When temperatures start soaring and the humidity reaches almost 100%, everyone’s intention is to get away from the city, whether it’s to go out on a junk, to a nearby beach, or to one of the outlying islands. Many restaurateurs realised this long ago, claiming their territory on many of the most popular beaches. The latest to join the trend – whilst really creating a trend of its own – is Mavericks on Lantau’s Pui O Beach.
Mavericks is like nothing you could ever expect to find in Hong Kong. You’d expect it in California, or Hawaii, or Punta del Este, but not in Hong Kong. It’s a surf shack cum beach bar cum casual eatery that is cooler than cool. Kitted out with all things surf and skate, plus a DJ that plays lounge music all afternoon, it’s easy to understand why Mavericks is considered the beach bar that everyone wants to be at this summer. There’s a laidback vibe that adds to the holiday feel you’ll already be experiencing from just being away from the skyscrapers. The problem is, this laidback vibe can go a little too far – no one will answer the telephone, reservations get confused and you will wait over an hour for your food to arrive.
Speaking of food, the chef behind Mavericks is Austin Fry, the original chef at Brickhouse, who is also behind Roundhouse and Salon 10. His chilled out attitude goes hand in hand with that of the restaurant and you can’t help but expect great things from the food, only to be ever so slightly disappointed when it actually arrives, particularly after such a long wait.
We started with the popcorn and scallops. On paper, these sounded super fun and delicious; in reality, however, although the scallop sashimi with tamarind sauce was delicious, the spiced popcorn beneath was stale and practically inedible. I know this is likely due to the ridiculous humidity, but perhaps if the popcorn had been served fresh it wouldn’t have been quite so bad.
The lettuce wrap fared a little better. The pork neck on its own was tasteless and a little chewy, but once all the condiments had been added, including lime, coconut, peanuts, shallots and sauce, the combination of flavours and textures worked well together. According to the menu, the sauce was hoisin, but to taste it was more of a thick soy. This wasn’t necessarily a bad thing, but I just don’t really like being lied to.
Our favourite of the ‘surf snacks’ were the wonton nachos. Instead of the salsa, cheese, sour cream and jalapeños being served atop tortilla chips, here they were served on crispy beef wontons, with a side of guacamole. Again, they required fast chowing to avoid the humidity turning the crispy into soggy, but flavour-wise they were delicious.
Moving onto the mains, the Dog Town was pretty tasty. I feared the sausage in this hotdog would be akin to a Frankfurter, but it was a true English-style banger, in a soft brioche bun topped with loads of sauerkraut and the kind of bright yellow squeezy mustard you’d expect from beach-side hotdog stands. There was nothing fancy about it, but it didn’t need to be.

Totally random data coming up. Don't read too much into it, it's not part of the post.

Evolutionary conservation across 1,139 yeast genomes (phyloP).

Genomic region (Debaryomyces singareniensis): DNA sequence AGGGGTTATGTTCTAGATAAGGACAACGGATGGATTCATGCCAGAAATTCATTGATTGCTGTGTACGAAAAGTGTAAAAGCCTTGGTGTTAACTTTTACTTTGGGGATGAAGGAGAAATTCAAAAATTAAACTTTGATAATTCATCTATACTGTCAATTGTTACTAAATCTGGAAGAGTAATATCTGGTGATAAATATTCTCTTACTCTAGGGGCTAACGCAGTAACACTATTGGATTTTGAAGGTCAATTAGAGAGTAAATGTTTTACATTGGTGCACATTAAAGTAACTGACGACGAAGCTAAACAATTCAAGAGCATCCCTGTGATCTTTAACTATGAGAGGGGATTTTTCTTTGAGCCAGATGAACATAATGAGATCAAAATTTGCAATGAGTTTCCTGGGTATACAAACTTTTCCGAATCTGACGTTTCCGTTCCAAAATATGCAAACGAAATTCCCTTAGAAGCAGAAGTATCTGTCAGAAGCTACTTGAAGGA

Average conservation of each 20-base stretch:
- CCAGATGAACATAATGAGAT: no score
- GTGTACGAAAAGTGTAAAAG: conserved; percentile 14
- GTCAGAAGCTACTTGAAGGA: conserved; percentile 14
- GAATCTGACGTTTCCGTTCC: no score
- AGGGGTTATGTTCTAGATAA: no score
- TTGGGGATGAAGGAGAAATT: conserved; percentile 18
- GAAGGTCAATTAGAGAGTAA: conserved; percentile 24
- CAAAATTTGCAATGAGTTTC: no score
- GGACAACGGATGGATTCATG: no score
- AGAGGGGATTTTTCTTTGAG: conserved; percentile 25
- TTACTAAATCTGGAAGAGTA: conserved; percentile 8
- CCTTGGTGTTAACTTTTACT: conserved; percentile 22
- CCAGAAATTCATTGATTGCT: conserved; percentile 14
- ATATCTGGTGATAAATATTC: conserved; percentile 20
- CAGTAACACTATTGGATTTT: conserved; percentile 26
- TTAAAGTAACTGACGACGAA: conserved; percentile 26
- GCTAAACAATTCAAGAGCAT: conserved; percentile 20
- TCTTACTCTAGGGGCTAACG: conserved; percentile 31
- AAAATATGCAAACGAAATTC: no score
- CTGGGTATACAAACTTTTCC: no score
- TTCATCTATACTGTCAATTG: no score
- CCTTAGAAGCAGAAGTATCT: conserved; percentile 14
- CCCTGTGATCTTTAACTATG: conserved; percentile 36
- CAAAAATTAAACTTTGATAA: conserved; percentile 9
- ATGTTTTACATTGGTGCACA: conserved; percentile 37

The fittingly named “Fush ‘n’ Chups”, given it was prepared New Zealand-style, was decent, though not the best I’ve ever had. The batter was light and flavoursome, whilst the fish beneath was lovely and flaky. The three homemade tartar sauces – classic, jalapeño and horseradish – were a great addition, particularly the jalapeño.
According to a friend who visited a week before I did, at Mavericks he had the best burger of his life. Obviously I had to put the Big Kahuna Burger to the test, to see if this was true. The house-ground patty was definitely tasty, complemented by the basil mayo, but unfortunately the whole thing was served warm at best, verging on cold. Had it been hot, I’d say it could be up there amongst the burger champs.
All three were served with the kind of crinkly chips that make you doubt whether they ever came from a potato, or if they started their life inside a freezer bag. Regardless, there is something hugely addictive about these chips and, provided I don’t eat them every day, I do enjoy them once in a while.
Service, as I may have already hinted at, was poor. Most of the waiters were friendly and chatty, but they weren’t really concerned with ensuring we had a pleasant dining experience. Perhaps that’s just part of the laidback vibe… For food, a couple of beers and a couple of bottles of white wine, we each paid $400, which wasn’t bad. On the whole, I think Mavericks still has a lot to learn in terms of service and execution; the food was OK, but not worth waiting over an hour for, and not the sort of quality I had expected it would be. If these issues can be worked on, then, given the awesome setting, cool vibe and holiday feel, I anticipate Mavericks being the place to be this summer.
Pui O Beach
Tel: +852 5402 4154